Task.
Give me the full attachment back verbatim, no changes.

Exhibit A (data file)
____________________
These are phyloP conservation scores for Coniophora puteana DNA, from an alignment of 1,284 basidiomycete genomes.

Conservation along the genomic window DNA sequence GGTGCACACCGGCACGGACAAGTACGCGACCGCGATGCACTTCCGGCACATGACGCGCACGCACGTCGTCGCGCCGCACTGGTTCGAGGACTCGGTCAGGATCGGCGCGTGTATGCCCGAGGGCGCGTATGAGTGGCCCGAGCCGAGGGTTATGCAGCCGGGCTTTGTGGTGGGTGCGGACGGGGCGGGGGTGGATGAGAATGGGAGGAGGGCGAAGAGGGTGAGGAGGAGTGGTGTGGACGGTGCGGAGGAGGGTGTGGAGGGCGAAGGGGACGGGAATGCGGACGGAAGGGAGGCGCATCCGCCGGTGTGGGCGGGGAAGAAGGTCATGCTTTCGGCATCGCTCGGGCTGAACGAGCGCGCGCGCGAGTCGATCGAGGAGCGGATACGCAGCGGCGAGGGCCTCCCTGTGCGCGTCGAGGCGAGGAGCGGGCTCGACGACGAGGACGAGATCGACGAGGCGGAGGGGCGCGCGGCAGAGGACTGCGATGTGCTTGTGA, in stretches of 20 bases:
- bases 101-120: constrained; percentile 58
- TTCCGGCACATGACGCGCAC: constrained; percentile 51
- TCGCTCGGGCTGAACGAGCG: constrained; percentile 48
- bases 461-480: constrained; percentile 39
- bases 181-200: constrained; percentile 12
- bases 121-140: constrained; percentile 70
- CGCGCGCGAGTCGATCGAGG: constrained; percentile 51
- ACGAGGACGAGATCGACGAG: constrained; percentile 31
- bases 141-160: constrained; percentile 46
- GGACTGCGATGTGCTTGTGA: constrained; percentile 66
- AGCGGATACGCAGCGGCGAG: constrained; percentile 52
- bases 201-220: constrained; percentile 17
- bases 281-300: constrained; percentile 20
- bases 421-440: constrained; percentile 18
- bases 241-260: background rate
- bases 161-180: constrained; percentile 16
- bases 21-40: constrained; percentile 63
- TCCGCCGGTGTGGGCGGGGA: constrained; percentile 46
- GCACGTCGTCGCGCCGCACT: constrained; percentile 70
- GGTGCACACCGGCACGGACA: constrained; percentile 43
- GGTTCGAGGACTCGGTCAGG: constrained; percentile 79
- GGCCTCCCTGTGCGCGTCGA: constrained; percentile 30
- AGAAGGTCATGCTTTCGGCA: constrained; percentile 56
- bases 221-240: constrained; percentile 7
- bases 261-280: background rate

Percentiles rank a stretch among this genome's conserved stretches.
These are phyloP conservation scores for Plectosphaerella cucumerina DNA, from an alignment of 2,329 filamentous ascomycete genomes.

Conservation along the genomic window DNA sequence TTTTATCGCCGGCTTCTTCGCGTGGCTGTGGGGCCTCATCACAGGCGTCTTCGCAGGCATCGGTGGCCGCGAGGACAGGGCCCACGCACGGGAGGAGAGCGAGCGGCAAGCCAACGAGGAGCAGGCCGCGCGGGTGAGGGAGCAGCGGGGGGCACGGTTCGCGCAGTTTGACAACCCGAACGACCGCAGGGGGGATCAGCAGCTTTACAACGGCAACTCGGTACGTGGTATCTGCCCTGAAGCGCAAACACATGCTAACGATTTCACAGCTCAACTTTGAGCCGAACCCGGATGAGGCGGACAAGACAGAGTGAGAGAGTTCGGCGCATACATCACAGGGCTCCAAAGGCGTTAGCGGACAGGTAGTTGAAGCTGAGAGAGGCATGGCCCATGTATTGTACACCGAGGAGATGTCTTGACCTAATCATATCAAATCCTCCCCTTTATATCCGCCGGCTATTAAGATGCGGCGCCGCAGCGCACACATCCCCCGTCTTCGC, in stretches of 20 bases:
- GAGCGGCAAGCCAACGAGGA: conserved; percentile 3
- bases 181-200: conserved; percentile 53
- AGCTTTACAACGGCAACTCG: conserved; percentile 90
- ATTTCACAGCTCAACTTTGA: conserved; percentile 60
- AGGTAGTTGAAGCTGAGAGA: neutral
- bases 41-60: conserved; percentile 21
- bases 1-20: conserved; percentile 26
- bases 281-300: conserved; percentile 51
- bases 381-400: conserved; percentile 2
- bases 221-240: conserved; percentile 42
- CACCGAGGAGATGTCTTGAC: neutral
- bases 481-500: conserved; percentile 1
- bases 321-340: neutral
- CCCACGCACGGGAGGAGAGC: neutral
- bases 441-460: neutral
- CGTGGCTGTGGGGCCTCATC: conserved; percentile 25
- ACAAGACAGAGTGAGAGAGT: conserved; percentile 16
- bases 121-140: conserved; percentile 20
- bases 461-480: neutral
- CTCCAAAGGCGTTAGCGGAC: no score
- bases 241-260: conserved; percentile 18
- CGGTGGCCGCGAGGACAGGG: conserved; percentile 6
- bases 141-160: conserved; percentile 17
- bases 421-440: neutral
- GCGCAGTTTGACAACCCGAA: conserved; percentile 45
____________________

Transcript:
These are phyloP conservation scores for Coniophora puteana DNA, from an alignment of 1,284 basidiomycete genomes.

Conservation along the genomic window DNA sequence GGTGCACACCGGCACGGACAAGTACGCGACCGCGATGCACTTCCGGCACATGACGCGCACGCACGTCGTCGCGCCGCACTGGTTCGAGGACTCGGTCAGGATCGGCGCGTGTATGCCCGAGGGCGCGTATGAGTGGCCCGAGCCGAGGGTTATGCAGCCGGGCTTTGTGGTGGGTGCGGACGGGGCGGGGGTGGATGAGAATGGGAGGAGGGCGAAGAGGGTGAGGAGGAGTGGTGTGGACGGTGCGGAGGAGGGTGTGGAGGGCGAAGGGGACGGGAATGCGGACGGAAGGGAGGCGCATCCGCCGGTGTGGGCGGGGAAGAAGGTCATGCTTTCGGCATCGCTCGGGCTGAACGAGCGCGCGCGCGAGTCGATCGAGGAGCGGATACGCAGCGGCGAGGGCCTCCCTGTGCGCGTCGAGGCGAGGAGCGGGCTCGACGACGAGGACGAGATCGACGAGGCGGAGGGGCGCGCGGCAGAGGACTGCGATGTGCTTGTGA, in stretches of 20 bases:
- bases 101-120: constrained; percentile 58
- TTCCGGCACATGACGCGCAC: constrained; percentile 51
- TCGCTCGGGCTGAACGAGCG: constrained; percentile 48
- bases 461-480: constrained; percentile 39
- bases 181-200: constrained; percentile 12
- bases 121-140: constrained; percentile 70
- CGCGCGCGAGTCGATCGAGG: constrained; percentile 51
- ACGAGGACGAGATCGACGAG: constrained; percentile 31
- bases 141-160: constrained; percentile 46
- GGACTGCGATGTGCTTGTGA: constrained; percentile 66
- AGCGGATACGCAGCGGCGAG: constrained; percentile 52
- bases 201-220: constrained; percentile 17
- bases 281-300: constrained; percentile 20
- bases 421-440: constrained; percentile 18
- bases 241-260: background rate
- bases 161-180: constrained; percentile 16
- bases 21-40: constrained; percentile 63
- TCCGCCGGTGTGGGCGGGGA: constrained; percentile 46
- GCACGTCGTCGCGCCGCACT: constrained; percentile 70
- GGTGCACACCGGCACGGACA: constrained; percentile 43
- GGTTCGAGGACTCGGTCAGG: constrained; percentile 79
- GGCCTCCCTGTGCGCGTCGA: constrained; percentile 30
- AGAAGGTCATGCTTTCGGCA: constrained; percentile 56
- bases 221-240: constrained; percentile 7
- bases 261-280: background rate

Percentiles rank a stretch among this genome's conserved stretches.
These are phyloP conservation scores for Plectosphaerella cucumerina DNA, from an alignment of 2,329 filamentous ascomycete genomes.

Conservation along the genomic window DNA sequence TTTTATCGCCGGCTTCTTCGCGTGGCTGTGGGGCCTCATCACAGGCGTCTTCGCAGGCATCGGTGGCCGCGAGGACAGGGCCCACGCACGGGAGGAGAGCGAGCGGCAAGCCAACGAGGAGCAGGCCGCGCGGGTGAGGGAGCAGCGGGGGGCACGGTTCGCGCAGTTTGACAACCCGAACGACCGCAGGGGGGATCAGCAGCTTTACAACGGCAACTCGGTACGTGGTATCTGCCCTGAAGCGCAAACACATGCTAACGATTTCACAGCTCAACTTTGAGCCGAACCCGGATGAGGCGGACAAGACAGAGTGAGAGAGTTCGGCGCATACATCACAGGGCTCCAAAGGCGTTAGCGGACAGGTAGTTGAAGCTGAGAGAGGCATGGCCCATGTATTGTACACCGAGGAGATGTCTTGACCTAATCATATCAAATCCTCCCCTTTATATCCGCCGGCTATTAAGATGCGGCGCCGCAGCGCACACATCCCCCGTCTTCGC, in stretches of 20 bases:
- GAGCGGCAAGCCAACGAGGA: conserved; percentile 3
- bases 181-200: conserved; percentile 53
- AGCTTTACAACGGCAACTCG: conserved; percentile 90
- ATTTCACAGCTCAACTTTGA: conserved; percentile 60
- AGGTAGTTGAAGCTGAGAGA: neutral
- bases 41-60: conserved; percentile 21
- bases 1-20: conserved; percentile 26
- bases 281-300: conserved; percentile 51
- bases 381-400: conserved; percentile 2
- bases 221-240: conserved; percentile 42
- CACCGAGGAGATGTCTTGAC: neutral
- bases 481-500: conserved; percentile 1
- bases 321-340: neutral
- CCCACGCACGGGAGGAGAGC: neutral
- bases 441-460: neutral
- CGTGGCTGTGGGGCCTCATC: conserved; percentile 25
- ACAAGACAGAGTGAGAGAGT: conserved; percentile 16
- bases 121-140: conserved; percentile 20
- bases 461-480: neutral
- CTCCAAAGGCGTTAGCGGAC: no score
- bases 241-260: conserved; percentile 18
- CGGTGGCCGCGAGGACAGGG: conserved; percentile 6
- bases 141-160: conserved; percentile 17
- bases 421-440: neutral
- GCGCAGTTTGACAACCCGAA: conserved; percentile 45